Countess De Castiglione Analysis

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This paper will argue that the photographs of the Countess de Castiglione and Emile Zola’s, “The Kill” both present women that rely on their appearances to discern their identities. It will further demonstrate that because of this emphasis on appearances to assert reality, women depend on their body as a mode of expressing the more complex parts of their personalities.
To understand the immense attention paid to women’s appearance during 19th century France, it is crucial to consider the role of the spectacle in these women’s lives. There was a focus on the pleasure of gazing, but this ability to gaze was a privilege.
The freedom and pleasure of walking through the world, observing, is noted as an essential tool in creating art in Charles
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While the archetype of the bourgeoisie woman lies in superficial excess, only one medium portrays this. Zola’s text describes the extravagant event in not only a literal sense, but the tone and writing style also take on this quality. Zola writes “Echo’s costume was an allegory in itself: it suggested tall trees and lofty mountains, the resounding spots where the voices of the Earth and the Air reply to each other; it was rock in the white satin of the skirt, thicket in the leaves of the girdle, clear sky in the cloud of blue gauze of the bodice”. This is only one half of the sentence, it is clear that Zola chooses to write a superfluous amount of detail. The description is so elaborate that the reader is overwhelmed by the amount of content; the same way there was an overwhelming amount of content in Renee’s costume. The irony lies in the idea that the play itself is choosing costumes and glamour to present a deeper and more complex story. The play indicates that a superficial appearance is required to manifest deeper feelings, and serves as a vehicle for Renee to channel her deeper psyche. However, in the Countess’ photo, there is no excess. Her feet are lying bare in a non-descript bed, one that can be easily reminiscent of a coffin. There is no excess of lace and fabric; there is simply a …show more content…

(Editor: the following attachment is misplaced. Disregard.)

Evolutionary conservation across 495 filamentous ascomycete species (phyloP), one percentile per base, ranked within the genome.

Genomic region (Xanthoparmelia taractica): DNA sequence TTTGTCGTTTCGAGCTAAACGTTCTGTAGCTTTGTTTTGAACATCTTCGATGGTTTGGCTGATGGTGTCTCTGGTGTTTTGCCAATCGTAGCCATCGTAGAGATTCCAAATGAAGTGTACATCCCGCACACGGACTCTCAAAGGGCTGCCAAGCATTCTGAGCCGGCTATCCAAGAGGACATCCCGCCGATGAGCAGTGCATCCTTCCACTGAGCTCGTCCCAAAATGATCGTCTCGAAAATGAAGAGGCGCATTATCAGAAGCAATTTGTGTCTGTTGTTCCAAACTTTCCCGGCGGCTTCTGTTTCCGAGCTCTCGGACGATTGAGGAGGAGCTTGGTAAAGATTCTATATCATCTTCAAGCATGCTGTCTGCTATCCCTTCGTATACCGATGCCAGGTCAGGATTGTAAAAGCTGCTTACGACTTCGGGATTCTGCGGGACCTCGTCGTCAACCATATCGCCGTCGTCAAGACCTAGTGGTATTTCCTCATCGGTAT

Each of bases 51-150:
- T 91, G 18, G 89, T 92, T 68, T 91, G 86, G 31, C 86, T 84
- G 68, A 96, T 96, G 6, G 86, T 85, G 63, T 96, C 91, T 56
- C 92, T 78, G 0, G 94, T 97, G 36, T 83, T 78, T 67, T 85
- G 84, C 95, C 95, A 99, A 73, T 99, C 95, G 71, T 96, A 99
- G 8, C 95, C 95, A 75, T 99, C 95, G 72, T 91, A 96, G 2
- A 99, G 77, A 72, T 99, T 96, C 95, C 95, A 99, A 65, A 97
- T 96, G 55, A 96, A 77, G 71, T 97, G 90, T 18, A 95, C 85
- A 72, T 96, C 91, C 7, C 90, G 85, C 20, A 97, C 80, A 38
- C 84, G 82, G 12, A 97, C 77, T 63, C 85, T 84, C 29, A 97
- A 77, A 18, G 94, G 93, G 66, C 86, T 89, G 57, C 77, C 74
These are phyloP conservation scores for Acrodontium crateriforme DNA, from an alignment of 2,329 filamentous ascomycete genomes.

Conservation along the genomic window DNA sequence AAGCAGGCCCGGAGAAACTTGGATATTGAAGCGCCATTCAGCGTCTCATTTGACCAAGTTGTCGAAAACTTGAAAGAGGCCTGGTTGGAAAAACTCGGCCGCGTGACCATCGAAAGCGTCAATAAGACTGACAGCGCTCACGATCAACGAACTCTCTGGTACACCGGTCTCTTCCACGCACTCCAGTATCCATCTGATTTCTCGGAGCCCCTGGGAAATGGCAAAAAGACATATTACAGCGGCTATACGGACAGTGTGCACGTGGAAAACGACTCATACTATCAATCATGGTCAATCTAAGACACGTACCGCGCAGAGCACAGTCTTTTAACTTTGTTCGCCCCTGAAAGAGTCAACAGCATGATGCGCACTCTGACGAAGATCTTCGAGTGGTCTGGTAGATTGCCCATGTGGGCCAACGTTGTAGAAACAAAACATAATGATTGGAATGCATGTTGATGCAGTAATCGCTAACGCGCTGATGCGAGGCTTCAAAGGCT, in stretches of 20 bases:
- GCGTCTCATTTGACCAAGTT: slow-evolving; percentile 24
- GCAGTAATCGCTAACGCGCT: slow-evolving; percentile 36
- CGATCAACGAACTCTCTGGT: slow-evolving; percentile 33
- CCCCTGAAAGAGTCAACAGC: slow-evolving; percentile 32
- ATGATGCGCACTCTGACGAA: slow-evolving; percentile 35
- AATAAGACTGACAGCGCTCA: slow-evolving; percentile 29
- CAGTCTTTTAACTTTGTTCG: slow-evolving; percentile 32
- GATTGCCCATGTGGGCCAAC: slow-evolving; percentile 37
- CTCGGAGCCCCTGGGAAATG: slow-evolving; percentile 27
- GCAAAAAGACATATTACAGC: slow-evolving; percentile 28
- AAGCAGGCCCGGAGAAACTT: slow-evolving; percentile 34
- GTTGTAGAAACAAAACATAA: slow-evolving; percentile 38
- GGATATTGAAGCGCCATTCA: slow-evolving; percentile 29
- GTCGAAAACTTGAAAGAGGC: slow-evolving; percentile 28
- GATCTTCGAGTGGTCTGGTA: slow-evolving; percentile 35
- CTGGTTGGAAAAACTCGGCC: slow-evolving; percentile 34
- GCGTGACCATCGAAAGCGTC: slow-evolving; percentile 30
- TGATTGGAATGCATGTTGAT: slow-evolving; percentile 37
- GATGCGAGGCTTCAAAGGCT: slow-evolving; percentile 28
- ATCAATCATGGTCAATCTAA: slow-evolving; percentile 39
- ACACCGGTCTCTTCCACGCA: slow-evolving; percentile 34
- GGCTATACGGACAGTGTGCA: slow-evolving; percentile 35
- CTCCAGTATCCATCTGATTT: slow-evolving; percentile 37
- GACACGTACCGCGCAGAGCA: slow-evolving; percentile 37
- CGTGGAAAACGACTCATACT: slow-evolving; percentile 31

This photo stands in comparison to Renee’s expression of vice through her body. In this photo, the Countess once again chooses a simple composition. She stands in the center dressed in white. The Countess chooses white to represent the nun, although they are typically dressed in black. This emphasis toward this color is further addressed in her title, “The White Nun”. The Countess chooses to specify which kind of nun, pointing to the significance of the color white. White is chosen to present purity. The background is a darker value than the center of the photo, where the Countess wears her dress. The white stands out exceptionally against the darker tones of the photograph, especially the countess’ hands, which lie in the center of her garb. The darker value in the background is more neutral, towards the center of the spectrum of values. The only dramatic values are in the Nun’s dress and the stark shadows surrounding her face. The white of her dress stands out through its central position as well as its contrast to the rest of the photo’s values. The dress covers the Countess completely. The Countess here chooses to hide her body, signifying that exposure of the body would denote sin. In opposition, Zola writes, Renee is ashamed of wearing white, she wishes that she wore black lace. Her father specifically points to the white of her dress and declares it

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